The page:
d. Sometimes, the same word is used in different contexts, giving rise totally
different meanings. A word like =hard‗, for example can be used in different
ways: hard chair,
hard-hearted, hard drink, having a hard time – all these use the same word but the
meanings are different.
e. Barriers can be created when we come across words, which have the same sound
when pronounced, but which mean very different things. Examples: words like
fair and fare; bear and bare; council and counsel.
- Psychological barriers:
Psyche means mind. Psychological barriers are created in the mind. Communication is a
mental activity and its aim is to create understanding. But the human mind is complex
and not all communication can result in understanding. There are several kinds of
psychological barriers which can come in the way of understanding.
(a) Emotions: Emotions are among the most common psychological barriers to
communication. The emotion may be connected to the communication received or it
may be present in the sender‗s or receiver‗s mind, even before the communication takes
place. In both cases, it acts as a barrier. Emotions can be positive, like happiness and joy,
or negative, like fear, anger, mistrust etc. Both positive and negative emotions act as
if they are not kept in check.
(b) Prejudice: A prejudice is an opinion held by a person for which there is no rational
basis or valid reason. It can be against something or someone, or in favour of it, but it
becomes a barrier to a meaningful communication. Prejudices are based on ignorance and
information, e.g., prejudices about certain communities or groups of people.
(c) Halo effect: Sometimes our reactions to people are not balanced or objective; they are
of an extreme nature. Either we like a person so much that we can find no shortcomings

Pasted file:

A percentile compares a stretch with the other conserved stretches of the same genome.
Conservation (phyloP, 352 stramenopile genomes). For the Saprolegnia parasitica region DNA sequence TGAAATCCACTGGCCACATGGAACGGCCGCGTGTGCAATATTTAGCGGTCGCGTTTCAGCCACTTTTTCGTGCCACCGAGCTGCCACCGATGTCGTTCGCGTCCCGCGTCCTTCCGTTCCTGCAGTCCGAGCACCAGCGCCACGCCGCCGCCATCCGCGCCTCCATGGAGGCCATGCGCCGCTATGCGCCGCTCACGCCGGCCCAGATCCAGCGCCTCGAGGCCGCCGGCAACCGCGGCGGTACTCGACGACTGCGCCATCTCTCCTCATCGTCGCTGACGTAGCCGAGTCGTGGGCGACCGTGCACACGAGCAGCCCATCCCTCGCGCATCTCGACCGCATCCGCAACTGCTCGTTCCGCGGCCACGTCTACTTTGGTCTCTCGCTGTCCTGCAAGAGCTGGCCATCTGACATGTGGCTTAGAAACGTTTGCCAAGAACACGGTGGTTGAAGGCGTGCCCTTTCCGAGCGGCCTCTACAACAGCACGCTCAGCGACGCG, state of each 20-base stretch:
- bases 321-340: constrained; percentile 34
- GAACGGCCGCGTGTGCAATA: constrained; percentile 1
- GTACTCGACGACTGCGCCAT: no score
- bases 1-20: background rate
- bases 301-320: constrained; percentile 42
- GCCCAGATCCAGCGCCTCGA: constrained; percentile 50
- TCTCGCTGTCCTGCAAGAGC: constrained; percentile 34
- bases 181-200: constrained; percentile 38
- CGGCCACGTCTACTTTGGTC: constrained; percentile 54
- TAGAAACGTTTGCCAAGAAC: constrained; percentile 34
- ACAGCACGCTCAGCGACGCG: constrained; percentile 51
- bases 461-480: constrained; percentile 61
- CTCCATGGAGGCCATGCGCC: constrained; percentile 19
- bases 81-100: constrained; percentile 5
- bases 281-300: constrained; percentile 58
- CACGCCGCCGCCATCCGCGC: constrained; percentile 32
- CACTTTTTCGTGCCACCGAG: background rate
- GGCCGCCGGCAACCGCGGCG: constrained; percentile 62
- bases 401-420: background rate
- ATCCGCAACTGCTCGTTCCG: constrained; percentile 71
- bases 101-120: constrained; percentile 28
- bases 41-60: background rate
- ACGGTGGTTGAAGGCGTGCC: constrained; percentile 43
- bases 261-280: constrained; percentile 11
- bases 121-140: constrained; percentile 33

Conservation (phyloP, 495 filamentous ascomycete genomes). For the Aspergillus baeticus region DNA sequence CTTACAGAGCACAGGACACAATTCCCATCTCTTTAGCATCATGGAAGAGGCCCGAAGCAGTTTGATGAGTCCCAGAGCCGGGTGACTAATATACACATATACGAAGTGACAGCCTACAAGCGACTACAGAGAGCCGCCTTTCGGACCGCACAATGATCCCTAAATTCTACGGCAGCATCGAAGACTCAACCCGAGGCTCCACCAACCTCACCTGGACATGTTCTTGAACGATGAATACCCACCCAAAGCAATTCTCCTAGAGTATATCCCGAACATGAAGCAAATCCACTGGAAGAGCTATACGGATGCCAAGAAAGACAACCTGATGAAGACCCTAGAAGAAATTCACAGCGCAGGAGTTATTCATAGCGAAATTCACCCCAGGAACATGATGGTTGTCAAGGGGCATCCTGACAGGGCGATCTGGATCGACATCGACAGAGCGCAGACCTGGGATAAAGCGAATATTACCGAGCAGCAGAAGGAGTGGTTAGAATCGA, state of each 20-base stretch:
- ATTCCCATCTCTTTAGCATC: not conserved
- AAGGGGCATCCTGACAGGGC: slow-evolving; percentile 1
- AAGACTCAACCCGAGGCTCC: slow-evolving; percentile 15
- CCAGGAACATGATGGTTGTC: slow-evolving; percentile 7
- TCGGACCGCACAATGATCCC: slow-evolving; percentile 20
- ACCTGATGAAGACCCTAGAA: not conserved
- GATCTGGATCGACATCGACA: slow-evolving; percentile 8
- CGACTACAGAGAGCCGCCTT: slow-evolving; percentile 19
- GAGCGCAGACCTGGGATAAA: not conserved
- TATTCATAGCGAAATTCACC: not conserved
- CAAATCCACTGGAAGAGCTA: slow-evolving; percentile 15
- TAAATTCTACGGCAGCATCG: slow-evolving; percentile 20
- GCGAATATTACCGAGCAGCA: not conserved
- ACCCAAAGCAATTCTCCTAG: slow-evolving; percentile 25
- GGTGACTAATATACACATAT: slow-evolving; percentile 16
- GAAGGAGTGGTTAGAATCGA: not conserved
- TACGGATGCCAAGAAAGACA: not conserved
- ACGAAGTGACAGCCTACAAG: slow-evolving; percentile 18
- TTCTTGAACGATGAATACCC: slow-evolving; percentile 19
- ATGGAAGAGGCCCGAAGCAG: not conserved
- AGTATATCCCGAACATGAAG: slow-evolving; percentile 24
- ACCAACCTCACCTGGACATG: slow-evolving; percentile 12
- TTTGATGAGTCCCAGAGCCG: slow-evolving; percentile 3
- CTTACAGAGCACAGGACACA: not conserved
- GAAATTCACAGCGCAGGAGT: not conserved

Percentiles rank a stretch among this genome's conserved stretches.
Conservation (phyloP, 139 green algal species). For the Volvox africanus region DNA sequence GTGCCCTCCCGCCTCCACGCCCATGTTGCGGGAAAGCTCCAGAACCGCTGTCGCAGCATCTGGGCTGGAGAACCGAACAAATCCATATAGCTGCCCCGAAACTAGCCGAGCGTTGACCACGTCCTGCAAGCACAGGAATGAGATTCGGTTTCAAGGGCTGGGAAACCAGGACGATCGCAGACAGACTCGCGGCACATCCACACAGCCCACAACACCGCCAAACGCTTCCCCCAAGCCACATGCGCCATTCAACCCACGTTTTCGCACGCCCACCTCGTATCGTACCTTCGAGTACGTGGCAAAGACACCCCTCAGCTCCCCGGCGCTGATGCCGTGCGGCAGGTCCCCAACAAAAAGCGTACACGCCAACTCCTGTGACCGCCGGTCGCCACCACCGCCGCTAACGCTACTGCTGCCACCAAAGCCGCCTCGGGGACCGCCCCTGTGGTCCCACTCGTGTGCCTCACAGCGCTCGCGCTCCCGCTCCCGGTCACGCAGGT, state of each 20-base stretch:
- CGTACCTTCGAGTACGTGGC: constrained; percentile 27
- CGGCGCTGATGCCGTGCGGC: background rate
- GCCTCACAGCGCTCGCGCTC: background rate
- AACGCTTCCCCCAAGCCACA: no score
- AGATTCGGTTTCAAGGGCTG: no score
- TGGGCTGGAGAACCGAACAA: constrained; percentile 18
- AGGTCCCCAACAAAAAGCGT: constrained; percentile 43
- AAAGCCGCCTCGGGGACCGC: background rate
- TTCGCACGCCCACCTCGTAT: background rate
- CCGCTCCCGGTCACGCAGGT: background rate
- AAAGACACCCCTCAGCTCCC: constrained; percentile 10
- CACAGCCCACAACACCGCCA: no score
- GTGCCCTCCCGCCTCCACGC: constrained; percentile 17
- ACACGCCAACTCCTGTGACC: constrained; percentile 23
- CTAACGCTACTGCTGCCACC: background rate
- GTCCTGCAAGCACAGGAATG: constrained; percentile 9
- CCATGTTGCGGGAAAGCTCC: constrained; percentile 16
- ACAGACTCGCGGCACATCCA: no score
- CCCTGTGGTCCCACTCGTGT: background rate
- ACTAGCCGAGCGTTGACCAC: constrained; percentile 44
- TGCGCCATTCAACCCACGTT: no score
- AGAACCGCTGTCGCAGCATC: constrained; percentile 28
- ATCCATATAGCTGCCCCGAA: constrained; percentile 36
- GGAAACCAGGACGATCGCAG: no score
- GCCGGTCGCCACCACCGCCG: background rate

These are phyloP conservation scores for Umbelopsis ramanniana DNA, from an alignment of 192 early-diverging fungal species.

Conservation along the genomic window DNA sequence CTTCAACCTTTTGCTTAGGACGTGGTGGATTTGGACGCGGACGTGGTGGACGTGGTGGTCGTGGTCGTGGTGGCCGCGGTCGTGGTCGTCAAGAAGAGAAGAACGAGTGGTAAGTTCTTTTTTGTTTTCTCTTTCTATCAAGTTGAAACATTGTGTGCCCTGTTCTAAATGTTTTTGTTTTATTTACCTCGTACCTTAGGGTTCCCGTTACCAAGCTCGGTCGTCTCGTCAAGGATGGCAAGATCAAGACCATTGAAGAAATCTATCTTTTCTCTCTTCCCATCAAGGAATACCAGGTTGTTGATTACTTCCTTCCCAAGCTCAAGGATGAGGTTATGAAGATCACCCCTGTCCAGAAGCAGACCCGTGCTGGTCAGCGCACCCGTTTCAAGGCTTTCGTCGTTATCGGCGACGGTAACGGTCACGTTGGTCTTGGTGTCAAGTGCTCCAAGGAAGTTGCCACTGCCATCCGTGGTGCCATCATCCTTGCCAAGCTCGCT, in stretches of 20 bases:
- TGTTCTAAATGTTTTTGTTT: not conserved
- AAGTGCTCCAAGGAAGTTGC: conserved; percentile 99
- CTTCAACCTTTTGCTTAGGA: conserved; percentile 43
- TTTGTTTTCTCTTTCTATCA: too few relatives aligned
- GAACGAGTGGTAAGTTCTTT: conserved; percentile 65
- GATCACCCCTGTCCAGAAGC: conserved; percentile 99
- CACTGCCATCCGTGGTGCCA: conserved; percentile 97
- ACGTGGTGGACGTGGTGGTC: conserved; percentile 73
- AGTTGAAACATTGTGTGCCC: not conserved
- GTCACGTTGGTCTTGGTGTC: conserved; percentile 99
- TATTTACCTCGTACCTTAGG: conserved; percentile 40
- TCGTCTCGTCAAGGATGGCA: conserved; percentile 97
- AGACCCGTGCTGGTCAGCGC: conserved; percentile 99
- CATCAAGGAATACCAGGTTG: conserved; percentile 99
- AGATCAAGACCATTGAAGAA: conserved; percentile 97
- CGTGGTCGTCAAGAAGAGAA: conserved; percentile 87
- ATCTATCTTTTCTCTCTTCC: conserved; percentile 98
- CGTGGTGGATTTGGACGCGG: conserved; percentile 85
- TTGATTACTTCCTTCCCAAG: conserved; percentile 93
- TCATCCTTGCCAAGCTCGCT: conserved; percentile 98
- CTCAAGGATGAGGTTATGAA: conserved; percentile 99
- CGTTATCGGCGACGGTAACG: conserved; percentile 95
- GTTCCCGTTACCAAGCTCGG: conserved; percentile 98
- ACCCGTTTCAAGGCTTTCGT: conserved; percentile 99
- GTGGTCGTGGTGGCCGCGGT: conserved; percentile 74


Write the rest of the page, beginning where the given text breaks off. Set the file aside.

in her/him, or we dislike someone so much that we can see nothing good in her/him. In
both cases, we commit errors of judgment and fail to understand the person.
(d) Self-image or different perceptions: Every person has in her/his mind a certain image
of herself/himself. S/he thinks of herself/himself in a certain way. This is their perception
of themselves, their self-image. One‗s self-image is the product of one‗s heredity, one‗s
environment and one‗s experiences, and thus every person‗s self-image is unique and
different from the others. Self-image can create a barrier because we accept
which is compatible with our self-image. We avoid or reject communication, which goes
against our perception of ourselves.
(e) Closed Mind: A closed mind is one which refuses to accept an idea or opinion on a
subject, because it is different from his idea. Such persons form their opinion on a
subject, and then refuse to listen to anyone who has something different to say about it. A
closed mind may be the result of some past experience or just habit. It is very difficult to
remove this psychological barrier.
(f) Status: Status refers to rank or position. It could be economic, social or professional
status. In any organisation, hierarchy creates differences in rank, and this is a normal
situation. Thus, status by itself does not cause barriers; but when a person becomes too
conscious of his status, whether high or low, then status becomes a barrier. For instance,
in a business organisation, a senior executive who is unduly conscious of his seniority
will not communicate properly with his juniors, and will refrain from giving them the